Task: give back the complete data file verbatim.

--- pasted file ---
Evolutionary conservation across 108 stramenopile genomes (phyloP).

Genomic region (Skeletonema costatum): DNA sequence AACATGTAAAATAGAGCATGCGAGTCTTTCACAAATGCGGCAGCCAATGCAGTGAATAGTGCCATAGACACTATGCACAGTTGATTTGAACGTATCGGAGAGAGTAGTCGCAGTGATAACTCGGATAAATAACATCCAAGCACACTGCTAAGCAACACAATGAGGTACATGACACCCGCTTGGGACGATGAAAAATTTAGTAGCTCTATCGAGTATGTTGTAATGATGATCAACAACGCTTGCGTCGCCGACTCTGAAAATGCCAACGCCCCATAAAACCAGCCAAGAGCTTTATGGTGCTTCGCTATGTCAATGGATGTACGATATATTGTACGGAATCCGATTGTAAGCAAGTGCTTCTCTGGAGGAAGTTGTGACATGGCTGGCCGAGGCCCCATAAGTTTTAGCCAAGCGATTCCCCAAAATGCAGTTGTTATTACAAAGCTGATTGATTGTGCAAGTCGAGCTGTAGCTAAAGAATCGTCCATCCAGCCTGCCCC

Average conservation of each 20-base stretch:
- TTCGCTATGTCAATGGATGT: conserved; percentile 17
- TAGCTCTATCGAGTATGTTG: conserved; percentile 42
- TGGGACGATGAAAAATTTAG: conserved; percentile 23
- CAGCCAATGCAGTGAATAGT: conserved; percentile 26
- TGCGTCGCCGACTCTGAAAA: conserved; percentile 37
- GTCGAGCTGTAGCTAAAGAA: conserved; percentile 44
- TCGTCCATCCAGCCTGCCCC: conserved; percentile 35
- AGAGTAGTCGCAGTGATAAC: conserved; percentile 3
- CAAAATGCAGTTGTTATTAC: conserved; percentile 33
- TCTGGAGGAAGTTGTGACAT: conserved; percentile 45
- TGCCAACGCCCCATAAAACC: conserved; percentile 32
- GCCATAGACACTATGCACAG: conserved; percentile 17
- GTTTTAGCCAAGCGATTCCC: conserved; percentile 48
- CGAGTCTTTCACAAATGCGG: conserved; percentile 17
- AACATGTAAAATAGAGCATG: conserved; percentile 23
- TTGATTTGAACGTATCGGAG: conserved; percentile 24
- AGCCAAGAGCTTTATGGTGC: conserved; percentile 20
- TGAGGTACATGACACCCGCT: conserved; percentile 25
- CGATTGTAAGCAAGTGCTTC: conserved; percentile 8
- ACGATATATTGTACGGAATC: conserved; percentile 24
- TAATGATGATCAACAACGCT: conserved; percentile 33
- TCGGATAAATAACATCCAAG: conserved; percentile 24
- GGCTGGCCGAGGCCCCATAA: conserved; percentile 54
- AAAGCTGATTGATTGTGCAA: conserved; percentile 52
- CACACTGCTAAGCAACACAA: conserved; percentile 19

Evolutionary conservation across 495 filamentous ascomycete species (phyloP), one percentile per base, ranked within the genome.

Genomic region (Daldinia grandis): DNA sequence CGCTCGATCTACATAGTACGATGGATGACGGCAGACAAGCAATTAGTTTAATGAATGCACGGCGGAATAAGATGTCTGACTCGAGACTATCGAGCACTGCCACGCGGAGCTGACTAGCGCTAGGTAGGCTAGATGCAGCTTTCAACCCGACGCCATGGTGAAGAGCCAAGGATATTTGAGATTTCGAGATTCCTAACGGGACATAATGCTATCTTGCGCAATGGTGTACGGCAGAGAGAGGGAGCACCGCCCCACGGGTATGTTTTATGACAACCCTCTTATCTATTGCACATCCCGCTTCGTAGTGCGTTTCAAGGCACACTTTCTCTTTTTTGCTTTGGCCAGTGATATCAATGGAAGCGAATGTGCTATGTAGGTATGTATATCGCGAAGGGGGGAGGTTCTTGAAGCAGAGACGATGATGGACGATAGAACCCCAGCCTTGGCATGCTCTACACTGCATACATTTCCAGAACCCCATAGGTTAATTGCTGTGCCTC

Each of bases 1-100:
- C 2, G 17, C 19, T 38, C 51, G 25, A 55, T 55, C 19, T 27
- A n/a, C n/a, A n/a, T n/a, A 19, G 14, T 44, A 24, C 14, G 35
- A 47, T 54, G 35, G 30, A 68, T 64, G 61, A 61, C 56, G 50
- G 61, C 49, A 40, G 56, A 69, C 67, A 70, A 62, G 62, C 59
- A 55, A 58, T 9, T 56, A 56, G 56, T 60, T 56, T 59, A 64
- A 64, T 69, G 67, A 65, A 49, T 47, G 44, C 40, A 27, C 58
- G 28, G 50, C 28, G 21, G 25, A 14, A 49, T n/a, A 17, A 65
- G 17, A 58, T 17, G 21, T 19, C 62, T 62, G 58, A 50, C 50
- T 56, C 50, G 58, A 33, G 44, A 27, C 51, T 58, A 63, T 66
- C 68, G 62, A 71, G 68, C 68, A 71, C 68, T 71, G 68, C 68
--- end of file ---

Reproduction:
Evolutionary conservation across 108 stramenopile genomes (phyloP).

Genomic region (Skeletonema costatum): DNA sequence AACATGTAAAATAGAGCATGCGAGTCTTTCACAAATGCGGCAGCCAATGCAGTGAATAGTGCCATAGACACTATGCACAGTTGATTTGAACGTATCGGAGAGAGTAGTCGCAGTGATAACTCGGATAAATAACATCCAAGCACACTGCTAAGCAACACAATGAGGTACATGACACCCGCTTGGGACGATGAAAAATTTAGTAGCTCTATCGAGTATGTTGTAATGATGATCAACAACGCTTGCGTCGCCGACTCTGAAAATGCCAACGCCCCATAAAACCAGCCAAGAGCTTTATGGTGCTTCGCTATGTCAATGGATGTACGATATATTGTACGGAATCCGATTGTAAGCAAGTGCTTCTCTGGAGGAAGTTGTGACATGGCTGGCCGAGGCCCCATAAGTTTTAGCCAAGCGATTCCCCAAAATGCAGTTGTTATTACAAAGCTGATTGATTGTGCAAGTCGAGCTGTAGCTAAAGAATCGTCCATCCAGCCTGCCCC

Average conservation of each 20-base stretch:
- TTCGCTATGTCAATGGATGT: conserved; percentile 17
- TAGCTCTATCGAGTATGTTG: conserved; percentile 42
- TGGGACGATGAAAAATTTAG: conserved; percentile 23
- CAGCCAATGCAGTGAATAGT: conserved; percentile 26
- TGCGTCGCCGACTCTGAAAA: conserved; percentile 37
- GTCGAGCTGTAGCTAAAGAA: conserved; percentile 44
- TCGTCCATCCAGCCTGCCCC: conserved; percentile 35
- AGAGTAGTCGCAGTGATAAC: conserved; percentile 3
- CAAAATGCAGTTGTTATTAC: conserved; percentile 33
- TCTGGAGGAAGTTGTGACAT: conserved; percentile 45
- TGCCAACGCCCCATAAAACC: conserved; percentile 32
- GCCATAGACACTATGCACAG: conserved; percentile 17
- GTTTTAGCCAAGCGATTCCC: conserved; percentile 48
- CGAGTCTTTCACAAATGCGG: conserved; percentile 17
- AACATGTAAAATAGAGCATG: conserved; percentile 23
- TTGATTTGAACGTATCGGAG: conserved; percentile 24
- AGCCAAGAGCTTTATGGTGC: conserved; percentile 20
- TGAGGTACATGACACCCGCT: conserved; percentile 25
- CGATTGTAAGCAAGTGCTTC: conserved; percentile 8
- ACGATATATTGTACGGAATC: conserved; percentile 24
- TAATGATGATCAACAACGCT: conserved; percentile 33
- TCGGATAAATAACATCCAAG: conserved; percentile 24
- GGCTGGCCGAGGCCCCATAA: conserved; percentile 54
- AAAGCTGATTGATTGTGCAA: conserved; percentile 52
- CACACTGCTAAGCAACACAA: conserved; percentile 19

Evolutionary conservation across 495 filamentous ascomycete species (phyloP), one percentile per base, ranked within the genome.

Genomic region (Daldinia grandis): DNA sequence CGCTCGATCTACATAGTACGATGGATGACGGCAGACAAGCAATTAGTTTAATGAATGCACGGCGGAATAAGATGTCTGACTCGAGACTATCGAGCACTGCCACGCGGAGCTGACTAGCGCTAGGTAGGCTAGATGCAGCTTTCAACCCGACGCCATGGTGAAGAGCCAAGGATATTTGAGATTTCGAGATTCCTAACGGGACATAATGCTATCTTGCGCAATGGTGTACGGCAGAGAGAGGGAGCACCGCCCCACGGGTATGTTTTATGACAACCCTCTTATCTATTGCACATCCCGCTTCGTAGTGCGTTTCAAGGCACACTTTCTCTTTTTTGCTTTGGCCAGTGATATCAATGGAAGCGAATGTGCTATGTAGGTATGTATATCGCGAAGGGGGGAGGTTCTTGAAGCAGAGACGATGATGGACGATAGAACCCCAGCCTTGGCATGCTCTACACTGCATACATTTCCAGAACCCCATAGGTTAATTGCTGTGCCTC

Each of bases 1-100:
- C 2, G 17, C 19, T 38, C 51, G 25, A 55, T 55, C 19, T 27
- A n/a, C n/a, A n/a, T n/a, A 19, G 14, T 44, A 24, C 14, G 35
- A 47, T 54, G 35, G 30, A 68, T 64, G 61, A 61, C 56, G 50
- G 61, C 49, A 40, G 56, A 69, C 67, A 70, A 62, G 62, C 59
- A 55, A 58, T 9, T 56, A 56, G 56, T 60, T 56, T 59, A 64
- A 64, T 69, G 67, A 65, A 49, T 47, G 44, C 40, A 27, C 58
- G 28, G 50, C 28, G 21, G 25, A 14, A 49, T n/a, A 17, A 65
- G 17, A 58, T 17, G 21, T 19, C 62, T 62, G 58, A 50, C 50
- T 56, C 50, G 58, A 33, G 44, A 27, C 51, T 58, A 63, T 66
- C 68, G 62, A 71, G 68, C 68, A 71, C 68, T 71, G 68, C 68